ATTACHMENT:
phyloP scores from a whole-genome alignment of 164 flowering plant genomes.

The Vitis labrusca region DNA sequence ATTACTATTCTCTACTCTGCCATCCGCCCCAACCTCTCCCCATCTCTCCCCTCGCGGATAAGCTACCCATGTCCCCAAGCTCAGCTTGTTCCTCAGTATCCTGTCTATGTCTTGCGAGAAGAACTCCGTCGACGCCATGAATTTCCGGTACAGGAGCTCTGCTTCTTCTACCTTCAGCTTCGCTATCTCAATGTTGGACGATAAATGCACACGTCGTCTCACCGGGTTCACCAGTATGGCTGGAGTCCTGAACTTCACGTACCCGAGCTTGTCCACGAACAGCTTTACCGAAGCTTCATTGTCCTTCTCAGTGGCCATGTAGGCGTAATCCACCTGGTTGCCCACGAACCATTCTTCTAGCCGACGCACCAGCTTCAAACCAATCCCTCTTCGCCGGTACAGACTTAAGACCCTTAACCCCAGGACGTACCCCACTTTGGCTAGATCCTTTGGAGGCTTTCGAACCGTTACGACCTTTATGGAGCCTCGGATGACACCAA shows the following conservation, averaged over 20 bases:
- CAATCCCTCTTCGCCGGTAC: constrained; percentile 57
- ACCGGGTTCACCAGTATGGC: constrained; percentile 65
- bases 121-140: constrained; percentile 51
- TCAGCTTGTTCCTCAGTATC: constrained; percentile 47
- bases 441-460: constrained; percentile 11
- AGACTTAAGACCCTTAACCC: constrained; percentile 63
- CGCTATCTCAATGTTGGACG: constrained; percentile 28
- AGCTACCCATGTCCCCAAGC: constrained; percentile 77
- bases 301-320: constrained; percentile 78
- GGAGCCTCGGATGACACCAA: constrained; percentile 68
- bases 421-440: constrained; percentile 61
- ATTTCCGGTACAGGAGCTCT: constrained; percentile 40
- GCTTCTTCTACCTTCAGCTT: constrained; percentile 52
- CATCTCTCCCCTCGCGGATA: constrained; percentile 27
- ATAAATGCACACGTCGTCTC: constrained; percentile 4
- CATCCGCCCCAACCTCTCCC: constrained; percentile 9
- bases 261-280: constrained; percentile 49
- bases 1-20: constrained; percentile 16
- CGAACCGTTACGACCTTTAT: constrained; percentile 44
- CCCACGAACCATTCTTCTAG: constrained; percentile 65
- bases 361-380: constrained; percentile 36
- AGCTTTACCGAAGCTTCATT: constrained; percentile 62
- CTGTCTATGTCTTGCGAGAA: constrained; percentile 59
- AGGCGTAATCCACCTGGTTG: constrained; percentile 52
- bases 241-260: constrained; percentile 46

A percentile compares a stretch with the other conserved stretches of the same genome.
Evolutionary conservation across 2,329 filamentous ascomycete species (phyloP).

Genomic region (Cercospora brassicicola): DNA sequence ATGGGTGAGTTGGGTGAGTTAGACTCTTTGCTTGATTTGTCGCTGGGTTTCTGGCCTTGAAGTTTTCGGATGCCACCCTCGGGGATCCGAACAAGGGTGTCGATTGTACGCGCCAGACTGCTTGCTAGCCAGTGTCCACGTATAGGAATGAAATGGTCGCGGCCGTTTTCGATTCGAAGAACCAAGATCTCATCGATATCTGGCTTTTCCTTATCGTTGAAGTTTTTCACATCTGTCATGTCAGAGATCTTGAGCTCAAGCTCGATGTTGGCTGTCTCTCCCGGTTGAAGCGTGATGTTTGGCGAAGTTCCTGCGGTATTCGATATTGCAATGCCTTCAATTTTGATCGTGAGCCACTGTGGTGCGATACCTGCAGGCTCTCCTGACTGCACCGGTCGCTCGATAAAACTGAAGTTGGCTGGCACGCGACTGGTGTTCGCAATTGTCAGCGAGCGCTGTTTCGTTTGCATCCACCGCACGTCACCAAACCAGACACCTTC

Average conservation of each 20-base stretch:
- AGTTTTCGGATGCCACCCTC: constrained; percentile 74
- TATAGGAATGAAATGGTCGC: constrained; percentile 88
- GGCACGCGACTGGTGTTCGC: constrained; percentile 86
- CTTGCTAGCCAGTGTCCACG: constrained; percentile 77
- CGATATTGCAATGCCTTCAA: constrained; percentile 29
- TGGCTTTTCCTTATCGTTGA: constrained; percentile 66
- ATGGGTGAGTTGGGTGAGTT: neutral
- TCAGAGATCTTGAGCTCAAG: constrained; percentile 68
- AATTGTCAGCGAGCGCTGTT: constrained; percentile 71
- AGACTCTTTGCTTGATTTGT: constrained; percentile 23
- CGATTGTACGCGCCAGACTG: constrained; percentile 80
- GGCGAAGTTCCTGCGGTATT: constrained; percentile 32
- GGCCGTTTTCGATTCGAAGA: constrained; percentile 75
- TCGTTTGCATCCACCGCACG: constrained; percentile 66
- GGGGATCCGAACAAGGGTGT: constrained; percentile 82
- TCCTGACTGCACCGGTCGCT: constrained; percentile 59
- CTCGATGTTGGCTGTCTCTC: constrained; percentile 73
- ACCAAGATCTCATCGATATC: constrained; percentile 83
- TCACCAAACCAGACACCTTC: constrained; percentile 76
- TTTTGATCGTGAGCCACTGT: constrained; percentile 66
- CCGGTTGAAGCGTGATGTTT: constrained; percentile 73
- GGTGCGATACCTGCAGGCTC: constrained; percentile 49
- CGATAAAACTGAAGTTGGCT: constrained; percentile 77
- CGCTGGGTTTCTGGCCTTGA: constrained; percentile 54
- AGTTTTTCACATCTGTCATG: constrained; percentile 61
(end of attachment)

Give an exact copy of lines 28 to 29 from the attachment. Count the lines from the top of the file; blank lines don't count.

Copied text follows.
A percentile compares a stretch with the other conserved stretches of the same genome.
Evolutionary conservation across 2,329 filamentous ascomycete species (phyloP).